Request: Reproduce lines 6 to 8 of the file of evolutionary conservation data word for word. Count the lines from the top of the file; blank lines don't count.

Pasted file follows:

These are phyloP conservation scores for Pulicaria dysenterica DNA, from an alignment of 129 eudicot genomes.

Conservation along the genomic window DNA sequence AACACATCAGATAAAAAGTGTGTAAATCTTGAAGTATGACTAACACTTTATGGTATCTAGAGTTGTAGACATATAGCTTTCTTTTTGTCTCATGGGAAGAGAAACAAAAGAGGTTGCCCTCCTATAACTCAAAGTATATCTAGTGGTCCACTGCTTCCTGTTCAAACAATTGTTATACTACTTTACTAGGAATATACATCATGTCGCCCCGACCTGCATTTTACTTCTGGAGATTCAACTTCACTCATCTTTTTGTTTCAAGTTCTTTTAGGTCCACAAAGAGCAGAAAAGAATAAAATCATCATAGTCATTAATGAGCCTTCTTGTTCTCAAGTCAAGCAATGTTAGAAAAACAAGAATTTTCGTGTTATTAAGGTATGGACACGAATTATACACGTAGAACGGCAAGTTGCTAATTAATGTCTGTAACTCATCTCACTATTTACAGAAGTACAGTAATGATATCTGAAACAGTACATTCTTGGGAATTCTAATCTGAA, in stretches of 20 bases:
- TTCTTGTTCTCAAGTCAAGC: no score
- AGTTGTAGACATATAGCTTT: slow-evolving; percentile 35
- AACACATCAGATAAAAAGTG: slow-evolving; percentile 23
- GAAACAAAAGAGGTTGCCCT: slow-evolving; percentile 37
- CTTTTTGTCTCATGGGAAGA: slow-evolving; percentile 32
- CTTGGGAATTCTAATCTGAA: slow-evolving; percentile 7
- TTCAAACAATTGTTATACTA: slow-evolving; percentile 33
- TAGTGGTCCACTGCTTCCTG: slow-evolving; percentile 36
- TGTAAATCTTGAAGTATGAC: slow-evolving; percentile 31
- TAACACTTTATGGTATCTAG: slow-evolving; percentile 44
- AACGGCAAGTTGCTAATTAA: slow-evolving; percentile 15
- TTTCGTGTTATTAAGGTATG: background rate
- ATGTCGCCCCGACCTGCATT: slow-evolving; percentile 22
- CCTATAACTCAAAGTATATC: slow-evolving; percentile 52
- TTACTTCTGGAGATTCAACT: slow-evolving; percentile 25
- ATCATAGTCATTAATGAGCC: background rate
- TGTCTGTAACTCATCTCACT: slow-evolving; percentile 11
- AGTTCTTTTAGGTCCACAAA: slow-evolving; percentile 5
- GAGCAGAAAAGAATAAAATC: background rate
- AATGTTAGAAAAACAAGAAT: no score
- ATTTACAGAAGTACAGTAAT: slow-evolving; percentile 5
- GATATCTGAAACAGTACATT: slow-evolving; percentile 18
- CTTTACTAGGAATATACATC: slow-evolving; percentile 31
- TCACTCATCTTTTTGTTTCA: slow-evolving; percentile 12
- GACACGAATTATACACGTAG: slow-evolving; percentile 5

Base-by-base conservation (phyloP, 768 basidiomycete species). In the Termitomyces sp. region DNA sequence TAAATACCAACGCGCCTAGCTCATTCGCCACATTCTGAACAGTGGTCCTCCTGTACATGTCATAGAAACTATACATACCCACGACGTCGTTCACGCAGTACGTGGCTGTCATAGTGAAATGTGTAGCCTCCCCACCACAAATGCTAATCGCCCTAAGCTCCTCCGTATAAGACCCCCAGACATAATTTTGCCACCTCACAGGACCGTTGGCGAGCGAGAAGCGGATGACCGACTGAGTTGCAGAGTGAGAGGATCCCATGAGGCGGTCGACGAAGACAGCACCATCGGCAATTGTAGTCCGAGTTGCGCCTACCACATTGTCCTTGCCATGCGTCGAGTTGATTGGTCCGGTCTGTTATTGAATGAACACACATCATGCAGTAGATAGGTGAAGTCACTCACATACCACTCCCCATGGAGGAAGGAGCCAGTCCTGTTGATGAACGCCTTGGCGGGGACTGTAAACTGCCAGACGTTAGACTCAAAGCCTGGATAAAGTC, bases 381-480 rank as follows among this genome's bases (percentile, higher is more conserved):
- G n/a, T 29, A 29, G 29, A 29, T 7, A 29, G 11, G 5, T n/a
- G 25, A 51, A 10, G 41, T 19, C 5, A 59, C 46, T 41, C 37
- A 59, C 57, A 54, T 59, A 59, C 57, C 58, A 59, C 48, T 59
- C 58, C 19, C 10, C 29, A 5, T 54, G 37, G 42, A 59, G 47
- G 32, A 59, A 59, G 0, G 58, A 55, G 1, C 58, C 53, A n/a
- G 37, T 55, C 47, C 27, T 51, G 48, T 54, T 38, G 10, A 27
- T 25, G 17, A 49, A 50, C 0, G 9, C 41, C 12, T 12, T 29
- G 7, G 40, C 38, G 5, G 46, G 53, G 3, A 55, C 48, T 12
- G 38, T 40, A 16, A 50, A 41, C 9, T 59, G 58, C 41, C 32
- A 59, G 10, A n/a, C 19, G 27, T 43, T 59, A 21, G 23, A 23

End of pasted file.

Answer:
- GAAACAAAAGAGGTTGCCCT: slow-evolving; percentile 37
- CTTTTTGTCTCATGGGAAGA: slow-evolving; percentile 32
- CTTGGGAATTCTAATCTGAA: slow-evolving; percentile 7